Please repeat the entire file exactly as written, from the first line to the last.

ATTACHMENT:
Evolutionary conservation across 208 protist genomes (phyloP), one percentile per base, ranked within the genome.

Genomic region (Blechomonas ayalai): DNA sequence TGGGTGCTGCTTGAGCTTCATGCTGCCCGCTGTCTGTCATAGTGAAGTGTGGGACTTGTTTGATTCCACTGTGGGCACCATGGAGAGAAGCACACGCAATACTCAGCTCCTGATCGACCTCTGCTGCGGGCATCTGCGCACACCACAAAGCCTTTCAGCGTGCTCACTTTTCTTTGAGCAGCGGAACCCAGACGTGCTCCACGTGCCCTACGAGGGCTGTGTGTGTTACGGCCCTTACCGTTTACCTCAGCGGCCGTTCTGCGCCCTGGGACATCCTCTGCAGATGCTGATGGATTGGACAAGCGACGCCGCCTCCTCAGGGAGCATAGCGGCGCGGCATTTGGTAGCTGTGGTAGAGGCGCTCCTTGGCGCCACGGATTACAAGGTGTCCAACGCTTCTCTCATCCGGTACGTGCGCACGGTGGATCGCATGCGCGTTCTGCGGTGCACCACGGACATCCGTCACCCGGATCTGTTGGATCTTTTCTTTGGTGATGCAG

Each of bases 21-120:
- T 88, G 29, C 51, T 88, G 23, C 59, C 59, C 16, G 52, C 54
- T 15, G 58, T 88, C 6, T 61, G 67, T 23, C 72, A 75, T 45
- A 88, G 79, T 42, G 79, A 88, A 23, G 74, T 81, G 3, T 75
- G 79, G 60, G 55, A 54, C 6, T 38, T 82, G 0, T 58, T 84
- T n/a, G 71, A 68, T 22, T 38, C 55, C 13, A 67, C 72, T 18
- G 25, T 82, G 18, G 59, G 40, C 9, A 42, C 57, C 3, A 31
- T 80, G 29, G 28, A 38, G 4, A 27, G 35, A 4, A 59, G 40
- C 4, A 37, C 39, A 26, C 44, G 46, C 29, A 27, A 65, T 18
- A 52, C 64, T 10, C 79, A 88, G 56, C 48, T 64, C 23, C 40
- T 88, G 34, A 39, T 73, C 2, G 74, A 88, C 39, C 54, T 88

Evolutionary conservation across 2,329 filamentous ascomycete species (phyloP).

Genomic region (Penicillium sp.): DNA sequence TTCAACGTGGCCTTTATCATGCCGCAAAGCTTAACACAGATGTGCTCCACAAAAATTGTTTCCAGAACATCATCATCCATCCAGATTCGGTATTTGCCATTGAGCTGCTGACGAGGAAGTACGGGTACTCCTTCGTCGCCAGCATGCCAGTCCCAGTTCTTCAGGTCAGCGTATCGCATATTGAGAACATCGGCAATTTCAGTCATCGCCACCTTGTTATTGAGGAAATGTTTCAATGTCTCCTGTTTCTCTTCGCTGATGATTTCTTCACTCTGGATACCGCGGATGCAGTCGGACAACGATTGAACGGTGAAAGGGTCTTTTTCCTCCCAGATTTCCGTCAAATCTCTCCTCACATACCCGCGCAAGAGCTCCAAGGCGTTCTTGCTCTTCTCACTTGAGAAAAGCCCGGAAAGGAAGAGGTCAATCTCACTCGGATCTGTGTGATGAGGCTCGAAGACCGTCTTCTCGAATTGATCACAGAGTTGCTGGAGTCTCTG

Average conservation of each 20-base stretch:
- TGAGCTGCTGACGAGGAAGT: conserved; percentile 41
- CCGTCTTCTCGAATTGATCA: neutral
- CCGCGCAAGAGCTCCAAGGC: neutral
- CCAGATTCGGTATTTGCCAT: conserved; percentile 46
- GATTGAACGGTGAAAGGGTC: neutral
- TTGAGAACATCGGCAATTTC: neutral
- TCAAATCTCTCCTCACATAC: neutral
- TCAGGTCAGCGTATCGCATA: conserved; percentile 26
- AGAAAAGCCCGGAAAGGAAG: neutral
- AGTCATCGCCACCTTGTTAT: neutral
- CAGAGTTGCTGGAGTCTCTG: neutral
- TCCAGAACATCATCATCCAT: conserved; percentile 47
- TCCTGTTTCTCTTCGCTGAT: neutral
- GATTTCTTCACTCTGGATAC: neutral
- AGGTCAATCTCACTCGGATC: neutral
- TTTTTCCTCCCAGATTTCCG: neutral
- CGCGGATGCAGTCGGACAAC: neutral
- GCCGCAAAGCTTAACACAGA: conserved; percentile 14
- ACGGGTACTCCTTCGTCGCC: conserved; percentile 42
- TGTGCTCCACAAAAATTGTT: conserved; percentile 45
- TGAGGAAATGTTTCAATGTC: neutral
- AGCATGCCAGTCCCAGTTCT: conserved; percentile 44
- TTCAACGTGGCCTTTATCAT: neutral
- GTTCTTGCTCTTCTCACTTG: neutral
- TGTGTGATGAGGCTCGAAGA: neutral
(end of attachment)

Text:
Evolutionary conservation across 208 protist genomes (phyloP), one percentile per base, ranked within the genome.

Genomic region (Blechomonas ayalai): DNA sequence TGGGTGCTGCTTGAGCTTCATGCTGCCCGCTGTCTGTCATAGTGAAGTGTGGGACTTGTTTGATTCCACTGTGGGCACCATGGAGAGAAGCACACGCAATACTCAGCTCCTGATCGACCTCTGCTGCGGGCATCTGCGCACACCACAAAGCCTTTCAGCGTGCTCACTTTTCTTTGAGCAGCGGAACCCAGACGTGCTCCACGTGCCCTACGAGGGCTGTGTGTGTTACGGCCCTTACCGTTTACCTCAGCGGCCGTTCTGCGCCCTGGGACATCCTCTGCAGATGCTGATGGATTGGACAAGCGACGCCGCCTCCTCAGGGAGCATAGCGGCGCGGCATTTGGTAGCTGTGGTAGAGGCGCTCCTTGGCGCCACGGATTACAAGGTGTCCAACGCTTCTCTCATCCGGTACGTGCGCACGGTGGATCGCATGCGCGTTCTGCGGTGCACCACGGACATCCGTCACCCGGATCTGTTGGATCTTTTCTTTGGTGATGCAG

Each of bases 21-120:
- T 88, G 29, C 51, T 88, G 23, C 59, C 59, C 16, G 52, C 54
- T 15, G 58, T 88, C 6, T 61, G 67, T 23, C 72, A 75, T 45
- A 88, G 79, T 42, G 79, A 88, A 23, G 74, T 81, G 3, T 75
- G 79, G 60, G 55, A 54, C 6, T 38, T 82, G 0, T 58, T 84
- T n/a, G 71, A 68, T 22, T 38, C 55, C 13, A 67, C 72, T 18
- G 25, T 82, G 18, G 59, G 40, C 9, A 42, C 57, C 3, A 31
- T 80, G 29, G 28, A 38, G 4, A 27, G 35, A 4, A 59, G 40
- C 4, A 37, C 39, A 26, C 44, G 46, C 29, A 27, A 65, T 18
- A 52, C 64, T 10, C 79, A 88, G 56, C 48, T 64, C 23, C 40
- T 88, G 34, A 39, T 73, C 2, G 74, A 88, C 39, C 54, T 88

Evolutionary conservation across 2,329 filamentous ascomycete species (phyloP).

Genomic region (Penicillium sp.): DNA sequence TTCAACGTGGCCTTTATCATGCCGCAAAGCTTAACACAGATGTGCTCCACAAAAATTGTTTCCAGAACATCATCATCCATCCAGATTCGGTATTTGCCATTGAGCTGCTGACGAGGAAGTACGGGTACTCCTTCGTCGCCAGCATGCCAGTCCCAGTTCTTCAGGTCAGCGTATCGCATATTGAGAACATCGGCAATTTCAGTCATCGCCACCTTGTTATTGAGGAAATGTTTCAATGTCTCCTGTTTCTCTTCGCTGATGATTTCTTCACTCTGGATACCGCGGATGCAGTCGGACAACGATTGAACGGTGAAAGGGTCTTTTTCCTCCCAGATTTCCGTCAAATCTCTCCTCACATACCCGCGCAAGAGCTCCAAGGCGTTCTTGCTCTTCTCACTTGAGAAAAGCCCGGAAAGGAAGAGGTCAATCTCACTCGGATCTGTGTGATGAGGCTCGAAGACCGTCTTCTCGAATTGATCACAGAGTTGCTGGAGTCTCTG

Average conservation of each 20-base stretch:
- TGAGCTGCTGACGAGGAAGT: conserved; percentile 41
- CCGTCTTCTCGAATTGATCA: neutral
- CCGCGCAAGAGCTCCAAGGC: neutral
- CCAGATTCGGTATTTGCCAT: conserved; percentile 46
- GATTGAACGGTGAAAGGGTC: neutral
- TTGAGAACATCGGCAATTTC: neutral
- TCAAATCTCTCCTCACATAC: neutral
- TCAGGTCAGCGTATCGCATA: conserved; percentile 26
- AGAAAAGCCCGGAAAGGAAG: neutral
- AGTCATCGCCACCTTGTTAT: neutral
- CAGAGTTGCTGGAGTCTCTG: neutral
- TCCAGAACATCATCATCCAT: conserved; percentile 47
- TCCTGTTTCTCTTCGCTGAT: neutral
- GATTTCTTCACTCTGGATAC: neutral
- AGGTCAATCTCACTCGGATC: neutral
- TTTTTCCTCCCAGATTTCCG: neutral
- CGCGGATGCAGTCGGACAAC: neutral
- GCCGCAAAGCTTAACACAGA: conserved; percentile 14
- ACGGGTACTCCTTCGTCGCC: conserved; percentile 42
- TGTGCTCCACAAAAATTGTT: conserved; percentile 45
- TGAGGAAATGTTTCAATGTC: neutral
- AGCATGCCAGTCCCAGTTCT: conserved; percentile 44
- TTCAACGTGGCCTTTATCAT: neutral
- GTTCTTGCTCTTCTCACTTG: neutral
- TGTGTGATGAGGCTCGAAGA: neutral